Edited by Christel Schmidt
(University Press of Kentucky, $45)
Reviewed by Larry Cox
Gladys Marie Smith was born in Toronto in 1892. Shortly after the death of her father, she began appearing as a child actor in melodramas and road-show productions in order to help her family financially. In 1907, at the urging of Broadway producer David Belasco, she changed her name to Mary Pickford, and within two years was appearing in short films under the direction of D.W. Griffith.
The camera loved Mary Pickford, and so did early movie audiences. By the age of 20, she had appeared in more than 100 films and eventually would be involved in more than 200 film projects as actress, writer and producer. With Charlie Chaplin, D.W. Griffith and her husband, Douglas Fairbanks, Pickford co-founded United Artists, becoming the first female movie mogul. Doug and Mary were Hollywood royalty, and their movies helped define the American feature film.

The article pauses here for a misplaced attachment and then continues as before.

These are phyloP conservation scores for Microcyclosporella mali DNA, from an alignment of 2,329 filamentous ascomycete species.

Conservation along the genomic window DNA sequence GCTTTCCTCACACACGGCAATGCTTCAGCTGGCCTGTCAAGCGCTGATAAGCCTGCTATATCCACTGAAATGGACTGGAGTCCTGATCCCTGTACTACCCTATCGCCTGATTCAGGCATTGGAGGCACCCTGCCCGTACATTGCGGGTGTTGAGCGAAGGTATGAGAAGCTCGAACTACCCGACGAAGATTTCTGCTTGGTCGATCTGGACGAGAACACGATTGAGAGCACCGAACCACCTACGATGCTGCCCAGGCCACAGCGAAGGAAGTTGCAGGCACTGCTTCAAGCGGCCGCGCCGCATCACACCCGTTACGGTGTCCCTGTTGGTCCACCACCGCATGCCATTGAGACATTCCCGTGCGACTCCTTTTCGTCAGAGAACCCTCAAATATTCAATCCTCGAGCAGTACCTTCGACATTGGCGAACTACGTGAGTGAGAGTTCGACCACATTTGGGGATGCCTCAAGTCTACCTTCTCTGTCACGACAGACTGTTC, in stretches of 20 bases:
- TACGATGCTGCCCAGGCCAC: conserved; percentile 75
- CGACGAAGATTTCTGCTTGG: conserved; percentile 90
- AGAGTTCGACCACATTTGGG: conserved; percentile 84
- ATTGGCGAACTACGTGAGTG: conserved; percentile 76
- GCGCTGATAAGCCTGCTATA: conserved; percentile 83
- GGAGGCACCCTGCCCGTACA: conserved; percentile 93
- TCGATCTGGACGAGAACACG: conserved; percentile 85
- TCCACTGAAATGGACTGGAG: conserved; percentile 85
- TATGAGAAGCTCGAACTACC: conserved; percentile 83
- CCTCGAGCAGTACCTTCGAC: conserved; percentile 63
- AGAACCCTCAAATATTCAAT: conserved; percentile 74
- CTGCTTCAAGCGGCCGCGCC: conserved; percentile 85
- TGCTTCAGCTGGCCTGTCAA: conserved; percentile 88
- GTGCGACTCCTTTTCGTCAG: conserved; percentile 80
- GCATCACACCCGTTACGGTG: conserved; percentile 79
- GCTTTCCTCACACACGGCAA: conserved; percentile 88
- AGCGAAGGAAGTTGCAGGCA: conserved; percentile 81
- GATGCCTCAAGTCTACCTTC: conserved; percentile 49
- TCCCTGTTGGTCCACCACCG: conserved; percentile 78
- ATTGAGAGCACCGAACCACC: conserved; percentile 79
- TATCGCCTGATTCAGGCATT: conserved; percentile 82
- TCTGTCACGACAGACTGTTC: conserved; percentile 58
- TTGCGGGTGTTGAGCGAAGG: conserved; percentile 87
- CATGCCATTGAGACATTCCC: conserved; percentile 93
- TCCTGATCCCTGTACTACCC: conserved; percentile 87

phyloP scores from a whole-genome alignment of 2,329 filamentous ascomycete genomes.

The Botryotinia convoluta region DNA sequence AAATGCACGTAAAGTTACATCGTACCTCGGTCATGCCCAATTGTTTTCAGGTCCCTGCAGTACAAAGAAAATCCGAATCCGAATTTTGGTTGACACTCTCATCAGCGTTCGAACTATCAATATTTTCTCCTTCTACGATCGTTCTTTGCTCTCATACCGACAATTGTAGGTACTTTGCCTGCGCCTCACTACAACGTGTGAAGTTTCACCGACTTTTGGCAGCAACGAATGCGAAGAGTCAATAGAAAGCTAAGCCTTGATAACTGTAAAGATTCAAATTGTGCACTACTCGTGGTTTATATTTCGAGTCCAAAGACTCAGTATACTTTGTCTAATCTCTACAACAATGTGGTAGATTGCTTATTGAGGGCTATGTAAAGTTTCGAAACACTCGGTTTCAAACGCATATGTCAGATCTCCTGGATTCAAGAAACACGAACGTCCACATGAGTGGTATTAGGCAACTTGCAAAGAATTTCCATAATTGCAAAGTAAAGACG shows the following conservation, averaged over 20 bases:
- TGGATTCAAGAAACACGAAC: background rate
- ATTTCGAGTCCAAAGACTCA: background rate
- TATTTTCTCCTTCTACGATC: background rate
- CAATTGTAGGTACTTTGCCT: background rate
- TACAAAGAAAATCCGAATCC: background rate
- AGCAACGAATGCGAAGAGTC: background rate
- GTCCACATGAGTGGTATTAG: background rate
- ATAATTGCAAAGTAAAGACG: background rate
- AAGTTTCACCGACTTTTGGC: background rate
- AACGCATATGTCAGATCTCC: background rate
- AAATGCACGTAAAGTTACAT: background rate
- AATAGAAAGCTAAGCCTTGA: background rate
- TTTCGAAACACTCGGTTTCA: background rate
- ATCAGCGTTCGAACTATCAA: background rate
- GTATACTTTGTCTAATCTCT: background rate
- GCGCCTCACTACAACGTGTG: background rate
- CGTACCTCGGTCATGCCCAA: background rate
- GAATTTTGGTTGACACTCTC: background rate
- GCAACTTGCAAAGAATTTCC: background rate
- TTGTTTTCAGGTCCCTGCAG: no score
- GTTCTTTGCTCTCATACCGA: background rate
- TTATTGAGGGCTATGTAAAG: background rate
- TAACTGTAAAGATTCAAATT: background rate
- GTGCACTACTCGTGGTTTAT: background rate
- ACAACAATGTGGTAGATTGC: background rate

Film historian Christel Schmidt was awarded two fellowships from the National Endowment for the Humanities to help finance her Mary Pickford project. The result is a stunning book that features several hundred rare images — many never before published and from Mary Pickford’s personal collections housed at both the Library of Congress and the Academy of Motion Picture Arts and Sciences. With wonderful period illustrations and a crisply written text, the life and career of the most renowned female star of the silent-film era is fully documented.
Published on the 120th anniversary of Pickford’s birth, this work proves that the woman was a tough businesswoman and a pioneer of the modern film industry. She was one of the first to become a producer so she could control her own films. Pickford’s life and career are celebrated in this fascinating collection, which is fitting tribute to a woman who was both a talented actress and savvy industry leader.